Turning from Patrice Egan to himself, Stephen lapses into more French as he thinks of what a sorry figure he cut in his Paris days. This note translates the French phrases from the three paragraphs of text that culminate in his return to Dublin via Newhaven, England.
"You were a student, weren't you? Of what in the other devil's name? Paysayenn. P. C. N., you know: physiques, chimiques et naturelles." (Physics, chemistry, and biology.) Stephen pronounces the initials as the French do, thinking wryly of his pretense of being a premedical student. Like Stephen, Joyce dabbled halfheartedly in these studies for a time. Ellmann comments, "Paris was Dublin's antithesis. The daydream of himself as Dr. Joyce, poet, epiphanist, and physician, surrounded by fair women, was not at all dampened by the small amount of money beyond his fare that his father could give him . . ." (111). In December 1902 "he prevailed upon Dr. Paul Brouardel, dean of the faculty at the École de Médecine, to grant him a provisional card of admission to the course for the certificate in physics, chemistry, and biology" (113). In actuality Stephen led a most unglamorous life in those days, "Eating your groatsworth of mou en civet, fleshpots of Egypt, elbowed by belching cabmen." Gifford identifies mou en civet as "a stew made of lungs, the cheapest of restaurant dishes." The "belching cabmen" jammed in beside Stephen on a cheap bench complete the picture.
Despite the dismal circumstances and the silly pretentions, Stephen has supposed that the glamor of the great city will rub off on him. He imagines alluding to it after he leaves, to impress people: "Just say in the most natural tone: when I was in Paris, boul' Mich', I used to." The Boulevard Saint-Michel, Gifford notes, is "a street on the left bank of the Seine in Paris and the café center of student and bohemian life at the turn of the century." He quotes Arthur Symons' The Decadent Movement in Literature (1893) on the "noisy, brainsick young people who haunt the brasseries of the Boulevard Saint-Michel and exhaust their ingenuities in theorizing over the works they cannot write." Stephen is purportedly so intimate an inhabitant of this hip scene that he abbreviates the name in the most "natural" way.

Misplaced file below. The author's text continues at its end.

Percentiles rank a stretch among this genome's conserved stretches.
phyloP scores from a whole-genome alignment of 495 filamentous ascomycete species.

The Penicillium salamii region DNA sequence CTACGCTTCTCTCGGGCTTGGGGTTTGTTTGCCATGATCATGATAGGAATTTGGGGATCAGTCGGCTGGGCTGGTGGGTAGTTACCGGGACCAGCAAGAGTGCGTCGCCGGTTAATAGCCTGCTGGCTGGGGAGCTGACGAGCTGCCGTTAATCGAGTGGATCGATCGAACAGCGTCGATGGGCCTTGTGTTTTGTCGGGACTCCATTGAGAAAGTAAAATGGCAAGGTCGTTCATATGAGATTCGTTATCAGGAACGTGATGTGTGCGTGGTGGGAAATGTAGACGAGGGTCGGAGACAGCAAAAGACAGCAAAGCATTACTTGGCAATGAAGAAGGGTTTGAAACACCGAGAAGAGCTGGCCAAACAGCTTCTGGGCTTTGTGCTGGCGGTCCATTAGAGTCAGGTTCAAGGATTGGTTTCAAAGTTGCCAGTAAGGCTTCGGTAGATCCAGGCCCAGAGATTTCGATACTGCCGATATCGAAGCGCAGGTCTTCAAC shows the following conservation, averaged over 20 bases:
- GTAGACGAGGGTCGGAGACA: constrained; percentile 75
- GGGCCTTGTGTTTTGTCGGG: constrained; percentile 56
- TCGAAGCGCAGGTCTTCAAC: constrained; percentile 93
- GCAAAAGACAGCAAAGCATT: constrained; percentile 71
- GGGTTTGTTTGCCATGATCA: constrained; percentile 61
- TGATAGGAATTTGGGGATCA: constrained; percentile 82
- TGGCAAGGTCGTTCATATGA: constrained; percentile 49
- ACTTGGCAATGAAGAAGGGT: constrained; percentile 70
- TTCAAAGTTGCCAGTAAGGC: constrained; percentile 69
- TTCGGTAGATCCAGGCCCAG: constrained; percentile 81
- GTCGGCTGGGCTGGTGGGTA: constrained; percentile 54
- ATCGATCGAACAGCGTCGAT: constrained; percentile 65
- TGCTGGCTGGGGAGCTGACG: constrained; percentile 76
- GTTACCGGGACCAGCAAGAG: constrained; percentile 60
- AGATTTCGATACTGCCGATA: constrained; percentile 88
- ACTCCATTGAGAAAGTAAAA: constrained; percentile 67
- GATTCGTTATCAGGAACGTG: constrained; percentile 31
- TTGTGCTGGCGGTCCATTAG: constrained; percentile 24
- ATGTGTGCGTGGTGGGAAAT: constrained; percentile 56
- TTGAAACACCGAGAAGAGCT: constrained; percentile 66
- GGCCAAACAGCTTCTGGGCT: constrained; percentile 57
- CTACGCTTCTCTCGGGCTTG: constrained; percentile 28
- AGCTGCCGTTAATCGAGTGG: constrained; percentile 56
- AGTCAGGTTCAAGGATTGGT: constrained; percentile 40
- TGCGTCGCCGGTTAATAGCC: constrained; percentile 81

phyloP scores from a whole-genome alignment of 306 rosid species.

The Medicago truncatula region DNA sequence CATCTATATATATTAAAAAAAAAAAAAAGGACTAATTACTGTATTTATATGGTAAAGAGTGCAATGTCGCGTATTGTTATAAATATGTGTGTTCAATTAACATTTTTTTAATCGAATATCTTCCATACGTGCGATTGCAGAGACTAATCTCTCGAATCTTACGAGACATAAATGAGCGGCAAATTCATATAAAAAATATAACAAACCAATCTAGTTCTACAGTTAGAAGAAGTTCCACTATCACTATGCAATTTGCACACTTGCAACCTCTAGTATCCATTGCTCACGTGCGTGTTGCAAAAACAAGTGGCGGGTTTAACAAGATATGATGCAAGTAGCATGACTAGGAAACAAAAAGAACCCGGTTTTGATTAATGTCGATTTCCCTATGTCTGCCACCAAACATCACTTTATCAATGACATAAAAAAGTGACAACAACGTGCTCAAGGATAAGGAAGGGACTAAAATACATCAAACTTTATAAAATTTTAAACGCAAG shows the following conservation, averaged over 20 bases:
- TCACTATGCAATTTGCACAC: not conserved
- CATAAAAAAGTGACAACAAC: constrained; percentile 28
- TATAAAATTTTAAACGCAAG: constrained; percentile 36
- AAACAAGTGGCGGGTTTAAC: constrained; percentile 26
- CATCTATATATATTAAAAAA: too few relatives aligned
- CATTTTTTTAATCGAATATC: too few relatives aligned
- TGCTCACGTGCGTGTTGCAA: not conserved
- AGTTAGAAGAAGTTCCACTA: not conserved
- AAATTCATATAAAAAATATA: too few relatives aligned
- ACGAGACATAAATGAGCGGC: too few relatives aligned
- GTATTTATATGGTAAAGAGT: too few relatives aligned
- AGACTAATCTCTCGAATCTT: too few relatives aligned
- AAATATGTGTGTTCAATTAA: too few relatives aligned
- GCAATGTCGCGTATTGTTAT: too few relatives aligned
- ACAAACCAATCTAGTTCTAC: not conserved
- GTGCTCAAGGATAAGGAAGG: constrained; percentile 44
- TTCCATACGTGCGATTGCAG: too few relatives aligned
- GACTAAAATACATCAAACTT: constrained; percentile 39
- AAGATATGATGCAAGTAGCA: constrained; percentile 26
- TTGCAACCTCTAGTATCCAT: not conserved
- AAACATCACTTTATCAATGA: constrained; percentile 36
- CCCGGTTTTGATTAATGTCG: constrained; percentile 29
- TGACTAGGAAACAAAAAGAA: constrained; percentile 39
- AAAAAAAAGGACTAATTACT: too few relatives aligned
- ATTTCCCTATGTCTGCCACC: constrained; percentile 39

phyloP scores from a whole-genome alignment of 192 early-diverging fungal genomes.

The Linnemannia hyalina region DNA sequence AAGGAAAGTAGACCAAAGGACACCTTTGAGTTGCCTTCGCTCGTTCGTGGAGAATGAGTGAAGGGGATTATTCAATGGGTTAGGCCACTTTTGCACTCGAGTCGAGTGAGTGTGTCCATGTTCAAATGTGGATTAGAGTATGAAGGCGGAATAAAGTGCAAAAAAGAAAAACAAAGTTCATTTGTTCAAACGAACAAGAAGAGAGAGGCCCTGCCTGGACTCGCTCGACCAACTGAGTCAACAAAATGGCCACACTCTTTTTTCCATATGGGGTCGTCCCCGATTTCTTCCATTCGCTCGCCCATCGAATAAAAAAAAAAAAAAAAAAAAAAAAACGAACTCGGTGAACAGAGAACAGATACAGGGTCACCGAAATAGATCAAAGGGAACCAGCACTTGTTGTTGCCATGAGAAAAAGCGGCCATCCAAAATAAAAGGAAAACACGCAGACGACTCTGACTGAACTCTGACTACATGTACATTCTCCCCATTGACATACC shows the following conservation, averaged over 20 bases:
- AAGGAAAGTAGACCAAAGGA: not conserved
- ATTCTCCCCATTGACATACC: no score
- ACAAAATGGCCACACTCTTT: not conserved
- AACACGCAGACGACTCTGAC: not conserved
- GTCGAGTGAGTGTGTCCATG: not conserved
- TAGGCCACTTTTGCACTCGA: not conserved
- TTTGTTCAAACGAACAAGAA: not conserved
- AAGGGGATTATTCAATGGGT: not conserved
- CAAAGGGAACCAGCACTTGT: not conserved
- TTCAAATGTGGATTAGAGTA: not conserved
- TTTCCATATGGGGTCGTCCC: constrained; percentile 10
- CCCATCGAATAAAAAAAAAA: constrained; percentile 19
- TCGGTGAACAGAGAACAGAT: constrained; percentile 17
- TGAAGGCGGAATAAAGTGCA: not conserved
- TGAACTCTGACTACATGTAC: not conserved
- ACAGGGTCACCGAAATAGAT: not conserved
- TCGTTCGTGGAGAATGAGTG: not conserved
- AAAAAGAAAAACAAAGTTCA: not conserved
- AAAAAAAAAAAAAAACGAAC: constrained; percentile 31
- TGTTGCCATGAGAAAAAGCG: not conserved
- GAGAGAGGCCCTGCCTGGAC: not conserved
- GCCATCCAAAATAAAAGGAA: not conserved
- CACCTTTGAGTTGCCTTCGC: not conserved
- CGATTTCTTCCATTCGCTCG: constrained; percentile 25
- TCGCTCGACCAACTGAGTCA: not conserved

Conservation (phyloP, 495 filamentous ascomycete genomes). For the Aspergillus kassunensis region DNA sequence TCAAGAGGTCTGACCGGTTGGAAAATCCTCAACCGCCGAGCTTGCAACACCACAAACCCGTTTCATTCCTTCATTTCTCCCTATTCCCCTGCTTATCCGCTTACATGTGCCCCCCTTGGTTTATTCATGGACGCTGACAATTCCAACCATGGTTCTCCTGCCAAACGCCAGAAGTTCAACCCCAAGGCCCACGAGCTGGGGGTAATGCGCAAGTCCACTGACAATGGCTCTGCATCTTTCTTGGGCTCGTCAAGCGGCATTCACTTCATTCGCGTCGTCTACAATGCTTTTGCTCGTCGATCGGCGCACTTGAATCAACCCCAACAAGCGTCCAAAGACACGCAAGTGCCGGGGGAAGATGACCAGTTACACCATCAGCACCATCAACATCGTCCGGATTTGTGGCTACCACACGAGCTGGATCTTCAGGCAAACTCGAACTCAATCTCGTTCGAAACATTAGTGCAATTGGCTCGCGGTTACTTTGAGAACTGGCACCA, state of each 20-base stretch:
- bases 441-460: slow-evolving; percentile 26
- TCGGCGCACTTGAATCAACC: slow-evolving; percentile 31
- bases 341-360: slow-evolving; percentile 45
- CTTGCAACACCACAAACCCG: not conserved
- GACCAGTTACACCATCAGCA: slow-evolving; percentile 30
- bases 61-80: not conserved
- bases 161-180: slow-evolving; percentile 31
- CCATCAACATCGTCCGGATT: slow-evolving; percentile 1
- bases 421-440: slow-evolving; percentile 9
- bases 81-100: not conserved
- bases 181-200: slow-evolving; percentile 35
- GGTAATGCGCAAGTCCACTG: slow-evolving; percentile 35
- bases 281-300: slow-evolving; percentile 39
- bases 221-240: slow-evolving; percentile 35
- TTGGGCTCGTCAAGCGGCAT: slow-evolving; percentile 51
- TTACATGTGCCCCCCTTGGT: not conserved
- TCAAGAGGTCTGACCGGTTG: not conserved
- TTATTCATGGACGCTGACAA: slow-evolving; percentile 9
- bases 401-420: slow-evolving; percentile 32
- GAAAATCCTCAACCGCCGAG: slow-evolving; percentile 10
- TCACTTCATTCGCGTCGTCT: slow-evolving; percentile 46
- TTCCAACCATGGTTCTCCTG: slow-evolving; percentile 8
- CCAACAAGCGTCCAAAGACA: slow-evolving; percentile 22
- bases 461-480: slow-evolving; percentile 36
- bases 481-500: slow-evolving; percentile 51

Recollections of his pretentiousness give way to other kinds of silliness. Fantasizing that some doppelgänger of his would commit a crime and he would be charged for it, Stephen prepared alibis in advance: "Yes, used to carry punched tickets to prove an alibi if they arrested you for murder somewhere. Justice. On the night of the seventeenth of February 1904 the prisoner was seen by two witnesses. Other fellow did it: other me. Hat, tie, overcoat, nose. Lui, c'est moi." The French phrase (I am he) parodies Louis XIV's famous saying L'état, c'est moi" (I am the state). From here, Stephen transits to a time when he wanted to commit murder. Desperate with hunger, rushing to the post office to cash his mother's money order for eight shillings, he found the door slammed in his face by the usher and protested: "Encore deux minutes. Look clock. Must get. Fermé. Hired dog!" He gestured for the doorman to look at the clock and see that there were "still two minutes" to go till closing time, but the post office was definitively "closed."
The jagged, ungrammatical fragments he recalls speaking in his own language ("Look clock", "Must get") seem to be examples of "Pretending to speak broken English," which he mentions in the next paragraph in connection with returning to Ireland by way of England. Coming back from his continental adventure to "the slimy pier at Newhaven," the cosmopolitan Stephen is so pretentious (I'm really very français, don't you know?) that he affects not to understand something said to him in his own language: "Comment?" (What?). But all he really has to show for his misspent voyage are "Le Tutu, five tattered numbers of Pantalon Blanc et Culotte Rouge," and a French telegram from his father, announcing that his mother is dying and he must come home.